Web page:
This function simply constructs HTML code for a new row while filling the form field values from the data supplied by the form. Then it appends the code to the wrapper DIV element and cleanups the values in the original form. Cleaning up the values is good user experience practice in such cases. Otherwise the user will be confused whether the first row will be stored to the database or not. The added rows don't have another "add row" button. Instead of this they have "remove" button in case the user has added too many rows and wants to delete some of them. Here is the removeRow() function:
function removeRow(rnum) {
jQuery('#rowNum'+rnum).remove();
}
Now you can see why we needed to count the rows and to use that rowNum global variable. We needed unique ID on each row so it can be removed.

The Back-End (PHP) - Inserting the records

At the server-side there is a straighforward and a tricky part. I'll show you the easy one first - inserting the data. Let's assume we have a MySQL database and a very simple table called products with fields id, qty and name. So when processing the POST data we'll do something like this:
foreach($_POST['qty'] as $cnt => $qty) {
$sql = "INSERT INTO products (qty, name) VALUES ('$qty', '".$_POST['name'][$cnt]."');";
// run the query - with mysqli_query or whatever database wrapper you are using
// ...
}
(Please note there is no security filtering done in the query above) In case you don't understand, here's the explanation: as the field names had [], in PHP this will send $_POST array with the name of the field and the values from all form fields with this name. So we are iterating through the $_POST array 'qty' while taking the current index in $cnt. Then we use the same $cnt to match the same row value in $_POST['name']. And that's it, the data is inserted.

The Back-End (PHP) - Updating the records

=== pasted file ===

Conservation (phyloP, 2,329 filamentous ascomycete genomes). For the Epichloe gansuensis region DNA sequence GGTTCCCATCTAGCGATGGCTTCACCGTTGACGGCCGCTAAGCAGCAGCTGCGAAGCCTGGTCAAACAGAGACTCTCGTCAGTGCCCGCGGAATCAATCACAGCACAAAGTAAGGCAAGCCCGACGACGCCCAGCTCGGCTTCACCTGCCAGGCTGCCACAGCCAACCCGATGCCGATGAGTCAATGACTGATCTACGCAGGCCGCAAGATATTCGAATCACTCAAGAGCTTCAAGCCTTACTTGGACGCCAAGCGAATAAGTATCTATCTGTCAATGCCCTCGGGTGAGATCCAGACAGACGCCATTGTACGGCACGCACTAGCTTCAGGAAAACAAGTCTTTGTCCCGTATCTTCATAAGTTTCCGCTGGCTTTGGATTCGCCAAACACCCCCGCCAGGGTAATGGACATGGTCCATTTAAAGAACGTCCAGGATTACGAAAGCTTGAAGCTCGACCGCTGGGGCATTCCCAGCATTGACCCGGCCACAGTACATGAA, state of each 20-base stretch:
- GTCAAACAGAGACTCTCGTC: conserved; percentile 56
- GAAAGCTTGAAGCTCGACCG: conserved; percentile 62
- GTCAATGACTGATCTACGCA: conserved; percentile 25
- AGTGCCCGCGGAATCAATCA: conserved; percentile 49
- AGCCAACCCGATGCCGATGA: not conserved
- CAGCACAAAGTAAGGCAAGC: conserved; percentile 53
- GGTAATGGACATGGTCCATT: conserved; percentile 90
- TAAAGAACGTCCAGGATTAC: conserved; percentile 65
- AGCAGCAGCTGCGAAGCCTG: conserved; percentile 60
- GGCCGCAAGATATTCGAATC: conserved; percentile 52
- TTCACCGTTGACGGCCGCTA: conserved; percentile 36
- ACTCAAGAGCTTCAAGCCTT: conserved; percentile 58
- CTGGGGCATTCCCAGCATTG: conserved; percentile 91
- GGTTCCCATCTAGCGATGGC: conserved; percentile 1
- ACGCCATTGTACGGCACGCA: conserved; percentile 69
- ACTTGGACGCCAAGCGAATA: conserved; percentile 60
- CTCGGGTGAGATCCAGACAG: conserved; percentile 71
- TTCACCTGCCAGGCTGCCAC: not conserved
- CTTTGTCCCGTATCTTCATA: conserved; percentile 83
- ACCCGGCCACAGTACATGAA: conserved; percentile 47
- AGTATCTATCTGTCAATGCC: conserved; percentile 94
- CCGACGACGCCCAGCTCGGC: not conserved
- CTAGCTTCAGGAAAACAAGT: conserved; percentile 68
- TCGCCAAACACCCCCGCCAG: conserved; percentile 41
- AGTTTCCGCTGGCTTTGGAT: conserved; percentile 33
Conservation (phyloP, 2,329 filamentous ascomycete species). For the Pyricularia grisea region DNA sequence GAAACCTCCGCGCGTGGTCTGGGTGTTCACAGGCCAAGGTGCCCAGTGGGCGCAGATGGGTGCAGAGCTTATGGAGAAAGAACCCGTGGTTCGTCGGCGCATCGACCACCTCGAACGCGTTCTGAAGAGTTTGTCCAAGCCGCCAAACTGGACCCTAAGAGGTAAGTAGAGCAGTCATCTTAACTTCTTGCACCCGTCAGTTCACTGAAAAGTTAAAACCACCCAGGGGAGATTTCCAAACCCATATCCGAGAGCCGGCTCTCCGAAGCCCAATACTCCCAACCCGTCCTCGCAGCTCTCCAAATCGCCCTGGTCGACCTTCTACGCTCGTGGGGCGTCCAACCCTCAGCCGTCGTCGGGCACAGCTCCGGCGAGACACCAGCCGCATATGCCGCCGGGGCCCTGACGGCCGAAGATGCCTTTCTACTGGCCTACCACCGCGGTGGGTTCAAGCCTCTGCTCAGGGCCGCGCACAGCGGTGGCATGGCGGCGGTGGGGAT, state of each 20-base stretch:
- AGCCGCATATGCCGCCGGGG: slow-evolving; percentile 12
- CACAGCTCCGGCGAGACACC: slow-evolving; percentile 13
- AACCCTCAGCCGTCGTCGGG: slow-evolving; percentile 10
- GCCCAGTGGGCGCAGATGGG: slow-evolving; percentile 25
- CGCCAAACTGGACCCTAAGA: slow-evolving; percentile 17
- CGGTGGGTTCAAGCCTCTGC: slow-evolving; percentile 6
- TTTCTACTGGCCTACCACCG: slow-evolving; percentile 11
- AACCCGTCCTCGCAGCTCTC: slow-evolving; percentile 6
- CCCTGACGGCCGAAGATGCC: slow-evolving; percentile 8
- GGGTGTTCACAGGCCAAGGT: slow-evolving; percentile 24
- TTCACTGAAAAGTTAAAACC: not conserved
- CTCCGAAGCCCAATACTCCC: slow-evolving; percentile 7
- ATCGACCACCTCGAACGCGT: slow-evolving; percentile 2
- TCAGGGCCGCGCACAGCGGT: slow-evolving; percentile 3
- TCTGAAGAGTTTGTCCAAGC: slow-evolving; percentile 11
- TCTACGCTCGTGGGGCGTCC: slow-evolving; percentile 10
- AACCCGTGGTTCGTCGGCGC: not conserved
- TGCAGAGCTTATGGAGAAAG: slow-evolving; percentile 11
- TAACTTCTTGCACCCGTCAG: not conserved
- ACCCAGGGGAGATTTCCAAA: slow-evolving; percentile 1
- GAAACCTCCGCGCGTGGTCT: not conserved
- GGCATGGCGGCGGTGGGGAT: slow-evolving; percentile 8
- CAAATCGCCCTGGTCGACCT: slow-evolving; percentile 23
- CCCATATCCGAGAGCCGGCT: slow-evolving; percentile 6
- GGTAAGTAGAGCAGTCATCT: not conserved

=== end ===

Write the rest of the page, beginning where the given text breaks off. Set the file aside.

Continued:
This is where the things become tricky. We have several goals:
  • To let the user see and edit already inserted data
  • To let the user add new data
  • To let the user remove data
This means we have to construct some more HTML and basically break it in two parts - editing existing data and adding new data. The HTML/jQuery code for adding new data will be exactly the same as above. So let's see what can we do with the existing data:
// let's assume you have the product data from the DB in variable called $products
foreach($products as $product):?>
<p id="oldRow<?=$product['id']?>">Item quantity: <input type="text" name="qty<?=$product['id']?>" size="4" value="<?=$product['qty']?>" /> Item name: <input type="text" name="name<?=$product['id']?>" value="<?=$product['name']?>" /> <input type="checkbox" name="delete_ids[]" value="<?=$product['id']?>"> Mark to delete</p>
<?php endforeach;?>
What's going on here? We are iterating through the existing DB records and displaying similar forms for them letting the user edit the data. We also add a checkbox that allows them to mark a product for deletion. All the changes will be stored after the form is submitted. Like this:
// first delete the records marked for deletion. Why? Because we don't want to process them in the code below
if(is_array($_POST['delete_ids']) and !empty($_POST['delete_ids'])) {
// you can optimize below into a single query, but let's keep it simple and clear for now:
foreach($_POST['delete_ids'] as $id) {
$sql = "DELETE FROM products WHERE id=$id";
// run the query - not shown
}
}

// now, to edit the existing data, we have to select all the records in a variable.
$sql="SELECT * FROM products ORDER BY id";
$products = .... // run your DB wrapper methods here to fill $products

// now edit them
foreach($products as $product) {
// remember how we constructed the field names above? This was with the idea to access the values easy now
$sql = "UPDATE products SET qty='".$_POST['qty'.$product['id']]."', name='".$_POST['name'.$product['id']]."'
WHERE id='$product[id]'";
// run the query
}
// (feel free to optimize this so query is executed only when a product is actually changed)
And after the above is done, don't forget to also add the new products with the same code as in "Inserting the records" section. That's it. Was it clear and easy?

A Few Interesting Scripts

Browsing Codecanyon I've found several ready scripts that do something like what I have described above. Have a look at them and decide yourself if some of them can do the work for you: